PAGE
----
A tale of two brothers

Following the release of The King’s Speech with Colin Firth, it inspired me to look into the two brothers of the film, Edward VIII and George VI using the Science Museum’s collections as my pool of reference. I was pleasantly surprised with the things I found.

X-ray of Edward VIII's left hand, 1931 (2004-264, Science Museum, London)

Following a visit to an orthopaedic hospital in Stoke-on-Trent, the then future Edward VIII, had his hand x-rayed. It was a way of showing off a technology that by the 1930s was in every hospital in Britain. It was also a souvenir of his visit to the hospital maybe, to open a new wing or ward.

Taking X-rays of royalty for fun rather than medical purposes is one thing but can you imagine the pressure of operating on the reigning monarch? That’s precisely what Clement Price-Thomas from the Westminster Hospital was called to do for George VI on 23 September 1951 at Buckingham Palace.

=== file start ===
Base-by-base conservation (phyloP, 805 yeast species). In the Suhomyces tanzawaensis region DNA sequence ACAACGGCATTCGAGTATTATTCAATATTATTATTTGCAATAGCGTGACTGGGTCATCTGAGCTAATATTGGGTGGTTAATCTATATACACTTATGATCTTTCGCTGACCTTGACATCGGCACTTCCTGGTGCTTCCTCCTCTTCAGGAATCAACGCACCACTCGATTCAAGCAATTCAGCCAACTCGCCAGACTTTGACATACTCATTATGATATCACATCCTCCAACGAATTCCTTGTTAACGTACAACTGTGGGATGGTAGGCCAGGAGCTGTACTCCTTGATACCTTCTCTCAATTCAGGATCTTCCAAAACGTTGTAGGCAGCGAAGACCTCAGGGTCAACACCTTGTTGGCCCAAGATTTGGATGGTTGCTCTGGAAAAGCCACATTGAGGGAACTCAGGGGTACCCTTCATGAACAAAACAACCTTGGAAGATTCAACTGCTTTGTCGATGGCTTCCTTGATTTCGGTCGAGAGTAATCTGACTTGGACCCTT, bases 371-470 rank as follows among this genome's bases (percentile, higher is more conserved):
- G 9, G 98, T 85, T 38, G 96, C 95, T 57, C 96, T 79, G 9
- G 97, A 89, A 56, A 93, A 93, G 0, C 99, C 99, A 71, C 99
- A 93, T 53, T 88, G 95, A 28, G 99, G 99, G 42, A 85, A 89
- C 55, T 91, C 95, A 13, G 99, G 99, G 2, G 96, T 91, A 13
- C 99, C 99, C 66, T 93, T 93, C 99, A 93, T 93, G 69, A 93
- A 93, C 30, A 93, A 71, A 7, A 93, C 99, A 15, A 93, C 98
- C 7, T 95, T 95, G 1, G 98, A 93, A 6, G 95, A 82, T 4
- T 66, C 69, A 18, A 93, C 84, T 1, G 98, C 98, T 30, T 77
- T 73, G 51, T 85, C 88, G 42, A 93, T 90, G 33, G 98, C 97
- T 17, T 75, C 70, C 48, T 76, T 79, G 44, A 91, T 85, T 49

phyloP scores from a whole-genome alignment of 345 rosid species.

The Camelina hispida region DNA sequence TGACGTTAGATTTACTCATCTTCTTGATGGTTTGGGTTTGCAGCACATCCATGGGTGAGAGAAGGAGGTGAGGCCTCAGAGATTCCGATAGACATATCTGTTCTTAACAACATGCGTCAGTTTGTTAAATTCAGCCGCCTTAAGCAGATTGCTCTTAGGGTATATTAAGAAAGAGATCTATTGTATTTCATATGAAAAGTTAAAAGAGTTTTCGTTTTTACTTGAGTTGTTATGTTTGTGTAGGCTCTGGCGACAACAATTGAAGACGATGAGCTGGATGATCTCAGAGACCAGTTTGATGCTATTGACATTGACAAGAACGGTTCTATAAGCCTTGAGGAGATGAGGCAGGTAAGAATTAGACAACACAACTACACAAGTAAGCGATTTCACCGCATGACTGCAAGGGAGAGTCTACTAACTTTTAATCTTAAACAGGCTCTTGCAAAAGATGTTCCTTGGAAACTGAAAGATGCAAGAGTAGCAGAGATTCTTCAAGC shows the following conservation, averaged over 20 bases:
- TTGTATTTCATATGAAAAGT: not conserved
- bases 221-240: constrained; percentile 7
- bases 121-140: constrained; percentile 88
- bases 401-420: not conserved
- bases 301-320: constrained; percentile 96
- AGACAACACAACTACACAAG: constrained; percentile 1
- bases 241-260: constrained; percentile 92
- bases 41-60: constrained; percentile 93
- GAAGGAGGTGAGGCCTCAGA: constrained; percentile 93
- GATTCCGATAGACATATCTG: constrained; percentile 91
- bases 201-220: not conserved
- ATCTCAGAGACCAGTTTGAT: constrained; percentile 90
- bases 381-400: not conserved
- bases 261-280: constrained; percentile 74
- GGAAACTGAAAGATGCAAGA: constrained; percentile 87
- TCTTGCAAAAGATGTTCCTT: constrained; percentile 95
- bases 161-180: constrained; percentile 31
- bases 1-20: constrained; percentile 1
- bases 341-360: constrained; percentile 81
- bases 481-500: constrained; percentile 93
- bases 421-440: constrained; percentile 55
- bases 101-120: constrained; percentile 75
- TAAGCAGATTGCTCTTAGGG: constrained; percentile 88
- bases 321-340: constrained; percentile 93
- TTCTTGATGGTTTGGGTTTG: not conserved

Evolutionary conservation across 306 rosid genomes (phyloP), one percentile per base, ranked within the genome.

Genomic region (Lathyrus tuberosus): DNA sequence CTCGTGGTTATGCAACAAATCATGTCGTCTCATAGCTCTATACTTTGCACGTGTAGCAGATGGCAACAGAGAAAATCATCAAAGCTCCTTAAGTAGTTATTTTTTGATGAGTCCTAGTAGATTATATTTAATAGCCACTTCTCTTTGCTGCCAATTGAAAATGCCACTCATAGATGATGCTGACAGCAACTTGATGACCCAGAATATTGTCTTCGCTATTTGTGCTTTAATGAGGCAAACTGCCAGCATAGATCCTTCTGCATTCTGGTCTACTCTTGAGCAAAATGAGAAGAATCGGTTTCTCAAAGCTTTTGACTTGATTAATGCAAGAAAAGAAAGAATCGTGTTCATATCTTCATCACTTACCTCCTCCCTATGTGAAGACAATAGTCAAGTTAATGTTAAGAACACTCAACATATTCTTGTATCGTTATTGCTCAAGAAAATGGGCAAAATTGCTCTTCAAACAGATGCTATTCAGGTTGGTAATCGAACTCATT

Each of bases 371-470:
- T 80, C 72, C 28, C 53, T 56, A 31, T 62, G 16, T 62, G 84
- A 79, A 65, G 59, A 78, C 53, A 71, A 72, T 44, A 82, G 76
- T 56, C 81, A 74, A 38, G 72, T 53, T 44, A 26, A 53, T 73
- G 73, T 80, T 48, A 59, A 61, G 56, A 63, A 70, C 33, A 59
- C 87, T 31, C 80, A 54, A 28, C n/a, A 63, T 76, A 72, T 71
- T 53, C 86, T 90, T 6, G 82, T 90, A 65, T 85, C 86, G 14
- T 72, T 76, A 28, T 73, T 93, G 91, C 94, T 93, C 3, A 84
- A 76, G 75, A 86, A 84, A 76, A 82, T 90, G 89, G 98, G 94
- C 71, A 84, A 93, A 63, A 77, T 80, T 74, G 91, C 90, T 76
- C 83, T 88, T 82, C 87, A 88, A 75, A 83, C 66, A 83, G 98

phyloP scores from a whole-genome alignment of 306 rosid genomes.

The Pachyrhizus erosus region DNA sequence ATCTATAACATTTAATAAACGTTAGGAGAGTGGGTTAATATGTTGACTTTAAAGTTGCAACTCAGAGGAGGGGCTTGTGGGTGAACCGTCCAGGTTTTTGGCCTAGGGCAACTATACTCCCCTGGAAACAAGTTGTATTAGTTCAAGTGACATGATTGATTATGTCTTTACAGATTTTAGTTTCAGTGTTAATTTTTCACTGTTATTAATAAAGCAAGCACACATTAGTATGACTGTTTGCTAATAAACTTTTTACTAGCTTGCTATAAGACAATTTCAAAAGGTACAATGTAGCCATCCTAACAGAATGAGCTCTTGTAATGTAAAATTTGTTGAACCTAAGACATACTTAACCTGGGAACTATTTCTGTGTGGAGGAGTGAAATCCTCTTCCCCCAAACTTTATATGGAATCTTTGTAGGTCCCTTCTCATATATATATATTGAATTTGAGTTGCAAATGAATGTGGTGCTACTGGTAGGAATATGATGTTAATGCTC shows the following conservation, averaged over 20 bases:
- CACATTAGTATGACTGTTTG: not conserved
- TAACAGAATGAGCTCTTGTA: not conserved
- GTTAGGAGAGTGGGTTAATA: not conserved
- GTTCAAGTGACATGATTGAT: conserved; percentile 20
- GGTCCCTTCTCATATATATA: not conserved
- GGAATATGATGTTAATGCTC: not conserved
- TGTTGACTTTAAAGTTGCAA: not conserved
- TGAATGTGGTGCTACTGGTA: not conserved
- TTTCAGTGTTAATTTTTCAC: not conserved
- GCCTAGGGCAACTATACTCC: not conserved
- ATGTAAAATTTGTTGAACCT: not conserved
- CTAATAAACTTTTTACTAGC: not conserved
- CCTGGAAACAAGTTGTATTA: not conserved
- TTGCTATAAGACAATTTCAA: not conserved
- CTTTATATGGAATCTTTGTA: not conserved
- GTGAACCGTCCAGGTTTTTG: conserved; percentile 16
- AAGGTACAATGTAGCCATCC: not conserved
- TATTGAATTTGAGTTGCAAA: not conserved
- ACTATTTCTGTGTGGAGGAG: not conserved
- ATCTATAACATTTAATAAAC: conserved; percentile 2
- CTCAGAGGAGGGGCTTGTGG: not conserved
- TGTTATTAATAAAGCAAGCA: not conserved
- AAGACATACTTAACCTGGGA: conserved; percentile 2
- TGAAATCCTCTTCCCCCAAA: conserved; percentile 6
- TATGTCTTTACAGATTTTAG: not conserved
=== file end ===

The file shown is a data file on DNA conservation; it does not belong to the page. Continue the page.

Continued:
George VI's operating table (1985-410/1, Science Museum, London)

The table was loaned to the Palace for the operation and afterwards went back into general use, with patients having no idea who they had shared an operating table with.

Edward VIII was also a donor to the Science Museum’s collections, donating a number of royal carriages in 1936.

Bath chair owned by Queen Victoria, 1893 (1936-599, © Science Museum / Science & Society)

This example was used by Queen Victoria in her advanced years. Unlike normal bath chairs, this example was pulled by a pony, led by a footman. If you want to see this chair in the flesh, it is currently on display at the National Trust Carriage Collection in Arlington Court.

Snippets of the two brothers’ lives can be seen on Science and Society Prints including their everyday lives, coronations and funerals.

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